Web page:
Smith ruled over Rhodesia until 1980. He said in 1966 that “The white man is master of Rhodesia” and declared in 1976 that there would be no black majority rule, “not in a thousand years.”
Mugabe spent 10 years in jail — from 1964-1974 — for opposing white rule. While in prison, he earned three degrees, adding to four he already had.
Upon his release, he eventually gained leadership of the Zimbabwe African National Liberation Army, which was locked in a brutal civil war with the Smith-led white government. Mugabe became known as the “thinking man’s guerrilla,” espousing Marxist ideas.
At the end of the war, Mugabe was elected Zimbabwe’s first black leader in 1980. His party, Zimbabwe African National Union (ZANU), was swept into power. Here he is emerging from parliament following its official opening, alongside his wife Sally.
Mugabe was quickly welcomed on the international stage, speaking at the United Nations General Assembly in 1980 as Zimbabwe became a newly admitted member.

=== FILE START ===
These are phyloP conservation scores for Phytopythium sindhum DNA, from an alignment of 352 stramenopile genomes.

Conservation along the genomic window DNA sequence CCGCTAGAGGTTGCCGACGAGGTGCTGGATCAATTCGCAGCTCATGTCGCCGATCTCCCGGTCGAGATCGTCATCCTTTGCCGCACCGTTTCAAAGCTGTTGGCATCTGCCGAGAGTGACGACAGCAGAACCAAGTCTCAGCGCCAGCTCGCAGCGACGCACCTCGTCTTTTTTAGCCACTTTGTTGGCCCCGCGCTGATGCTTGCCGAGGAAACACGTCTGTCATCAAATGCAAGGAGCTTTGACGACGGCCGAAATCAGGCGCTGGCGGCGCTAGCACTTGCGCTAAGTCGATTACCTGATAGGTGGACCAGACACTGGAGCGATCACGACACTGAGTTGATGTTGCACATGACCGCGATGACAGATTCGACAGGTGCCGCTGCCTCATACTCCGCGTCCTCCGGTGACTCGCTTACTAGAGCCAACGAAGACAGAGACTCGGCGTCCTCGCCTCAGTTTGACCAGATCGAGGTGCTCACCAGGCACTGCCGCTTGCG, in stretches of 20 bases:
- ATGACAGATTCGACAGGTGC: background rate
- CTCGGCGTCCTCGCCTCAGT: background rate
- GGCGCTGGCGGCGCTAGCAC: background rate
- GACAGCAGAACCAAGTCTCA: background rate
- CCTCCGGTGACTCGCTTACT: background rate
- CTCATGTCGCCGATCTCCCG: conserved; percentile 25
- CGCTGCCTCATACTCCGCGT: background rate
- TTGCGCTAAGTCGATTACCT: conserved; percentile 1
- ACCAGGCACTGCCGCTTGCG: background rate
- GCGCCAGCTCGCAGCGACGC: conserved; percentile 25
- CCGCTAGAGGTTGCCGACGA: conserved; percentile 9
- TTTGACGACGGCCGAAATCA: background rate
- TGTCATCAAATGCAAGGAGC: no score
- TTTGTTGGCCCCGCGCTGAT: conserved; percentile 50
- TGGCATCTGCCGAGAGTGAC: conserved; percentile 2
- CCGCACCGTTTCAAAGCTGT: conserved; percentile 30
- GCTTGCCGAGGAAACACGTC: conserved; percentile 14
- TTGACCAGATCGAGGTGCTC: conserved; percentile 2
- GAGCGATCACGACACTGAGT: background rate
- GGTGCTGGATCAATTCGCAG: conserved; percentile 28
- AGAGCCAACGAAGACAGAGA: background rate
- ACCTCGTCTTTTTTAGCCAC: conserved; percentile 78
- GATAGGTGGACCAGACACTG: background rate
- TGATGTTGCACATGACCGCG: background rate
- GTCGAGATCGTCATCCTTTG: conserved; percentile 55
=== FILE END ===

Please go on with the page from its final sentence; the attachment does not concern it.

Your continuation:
Things started to change as Joshua Nkomo — a former Mugabe ally during their shared fight for an independent country — emerged as Zimbabwe’s leading opposition figure. Below are Mugabe, left, and Nkomo, right, as revolutionaries in 1976.
In 1982, Mugabe initiated military action in Matabeleland against perceived uprisings, blamed on Nkomo.
Mugabe sent North Korean-trained army units in to Matabeleland. Mass graves were later discovered — prompting accusations of genocide — and human rights groups estimated that 20,000 people died.
His first wife, Sally, seen by many as the only person capable of restraining him, died in 1992.
In 1996, Mugabe married his former secretary Grace Marufu, who eventually went on to become almost as controversial as her husband.
Mugabe became president of Zimbabwe in 1990, after serving as the country’s prime minister. During the decade, the government took increased control of the economy and land redistribution continued, in an effort to move the country’s prosperous white-owned farms to black ownership.